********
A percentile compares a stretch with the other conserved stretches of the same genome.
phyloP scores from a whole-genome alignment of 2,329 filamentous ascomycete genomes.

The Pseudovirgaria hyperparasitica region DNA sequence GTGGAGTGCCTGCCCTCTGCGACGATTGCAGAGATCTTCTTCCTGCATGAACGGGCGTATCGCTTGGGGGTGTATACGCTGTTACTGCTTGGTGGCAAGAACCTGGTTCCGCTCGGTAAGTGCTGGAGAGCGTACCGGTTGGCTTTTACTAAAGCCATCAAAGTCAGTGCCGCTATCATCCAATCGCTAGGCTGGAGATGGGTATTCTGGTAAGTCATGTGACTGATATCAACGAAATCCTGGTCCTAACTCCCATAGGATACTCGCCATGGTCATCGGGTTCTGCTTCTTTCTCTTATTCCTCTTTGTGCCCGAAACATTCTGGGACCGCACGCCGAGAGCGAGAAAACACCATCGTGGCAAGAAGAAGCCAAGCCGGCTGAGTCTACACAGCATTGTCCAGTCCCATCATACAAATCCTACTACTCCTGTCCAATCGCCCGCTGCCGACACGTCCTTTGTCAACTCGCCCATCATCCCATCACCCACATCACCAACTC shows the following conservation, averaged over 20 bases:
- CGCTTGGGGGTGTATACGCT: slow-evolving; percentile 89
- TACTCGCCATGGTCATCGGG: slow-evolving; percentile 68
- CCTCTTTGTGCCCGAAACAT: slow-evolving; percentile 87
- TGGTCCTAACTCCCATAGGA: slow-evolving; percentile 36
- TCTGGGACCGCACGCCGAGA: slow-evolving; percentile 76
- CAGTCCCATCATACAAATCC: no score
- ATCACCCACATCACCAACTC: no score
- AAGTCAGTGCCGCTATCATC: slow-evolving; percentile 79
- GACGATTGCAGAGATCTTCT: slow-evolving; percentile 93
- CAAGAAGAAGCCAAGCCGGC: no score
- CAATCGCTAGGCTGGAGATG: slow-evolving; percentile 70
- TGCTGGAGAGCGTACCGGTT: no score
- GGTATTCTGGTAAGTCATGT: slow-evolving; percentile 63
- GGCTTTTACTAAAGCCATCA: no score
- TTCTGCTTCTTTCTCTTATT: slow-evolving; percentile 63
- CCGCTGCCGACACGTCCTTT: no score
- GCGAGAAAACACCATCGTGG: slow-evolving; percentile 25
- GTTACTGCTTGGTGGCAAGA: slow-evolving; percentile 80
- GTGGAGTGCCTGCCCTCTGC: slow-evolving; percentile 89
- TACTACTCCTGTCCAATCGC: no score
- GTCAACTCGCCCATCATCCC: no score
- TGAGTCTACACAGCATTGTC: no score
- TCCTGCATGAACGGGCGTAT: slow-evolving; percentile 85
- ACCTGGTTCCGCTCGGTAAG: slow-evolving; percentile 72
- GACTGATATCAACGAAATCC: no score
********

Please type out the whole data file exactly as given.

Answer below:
A percentile compares a stretch with the other conserved stretches of the same genome.
phyloP scores from a whole-genome alignment of 2,329 filamentous ascomycete genomes.

The Pseudovirgaria hyperparasitica region DNA sequence GTGGAGTGCCTGCCCTCTGCGACGATTGCAGAGATCTTCTTCCTGCATGAACGGGCGTATCGCTTGGGGGTGTATACGCTGTTACTGCTTGGTGGCAAGAACCTGGTTCCGCTCGGTAAGTGCTGGAGAGCGTACCGGTTGGCTTTTACTAAAGCCATCAAAGTCAGTGCCGCTATCATCCAATCGCTAGGCTGGAGATGGGTATTCTGGTAAGTCATGTGACTGATATCAACGAAATCCTGGTCCTAACTCCCATAGGATACTCGCCATGGTCATCGGGTTCTGCTTCTTTCTCTTATTCCTCTTTGTGCCCGAAACATTCTGGGACCGCACGCCGAGAGCGAGAAAACACCATCGTGGCAAGAAGAAGCCAAGCCGGCTGAGTCTACACAGCATTGTCCAGTCCCATCATACAAATCCTACTACTCCTGTCCAATCGCCCGCTGCCGACACGTCCTTTGTCAACTCGCCCATCATCCCATCACCCACATCACCAACTC shows the following conservation, averaged over 20 bases:
- CGCTTGGGGGTGTATACGCT: slow-evolving; percentile 89
- TACTCGCCATGGTCATCGGG: slow-evolving; percentile 68
- CCTCTTTGTGCCCGAAACAT: slow-evolving; percentile 87
- TGGTCCTAACTCCCATAGGA: slow-evolving; percentile 36
- TCTGGGACCGCACGCCGAGA: slow-evolving; percentile 76
- CAGTCCCATCATACAAATCC: no score
- ATCACCCACATCACCAACTC: no score
- AAGTCAGTGCCGCTATCATC: slow-evolving; percentile 79
- GACGATTGCAGAGATCTTCT: slow-evolving; percentile 93
- CAAGAAGAAGCCAAGCCGGC: no score
- CAATCGCTAGGCTGGAGATG: slow-evolving; percentile 70
- TGCTGGAGAGCGTACCGGTT: no score
- GGTATTCTGGTAAGTCATGT: slow-evolving; percentile 63
- GGCTTTTACTAAAGCCATCA: no score
- TTCTGCTTCTTTCTCTTATT: slow-evolving; percentile 63
- CCGCTGCCGACACGTCCTTT: no score
- GCGAGAAAACACCATCGTGG: slow-evolving; percentile 25
- GTTACTGCTTGGTGGCAAGA: slow-evolving; percentile 80
- GTGGAGTGCCTGCCCTCTGC: slow-evolving; percentile 89
- TACTACTCCTGTCCAATCGC: no score
- GTCAACTCGCCCATCATCCC: no score
- TGAGTCTACACAGCATTGTC: no score
- TCCTGCATGAACGGGCGTAT: slow-evolving; percentile 85
- ACCTGGTTCCGCTCGGTAAG: slow-evolving; percentile 72
- GACTGATATCAACGAAATCC: no score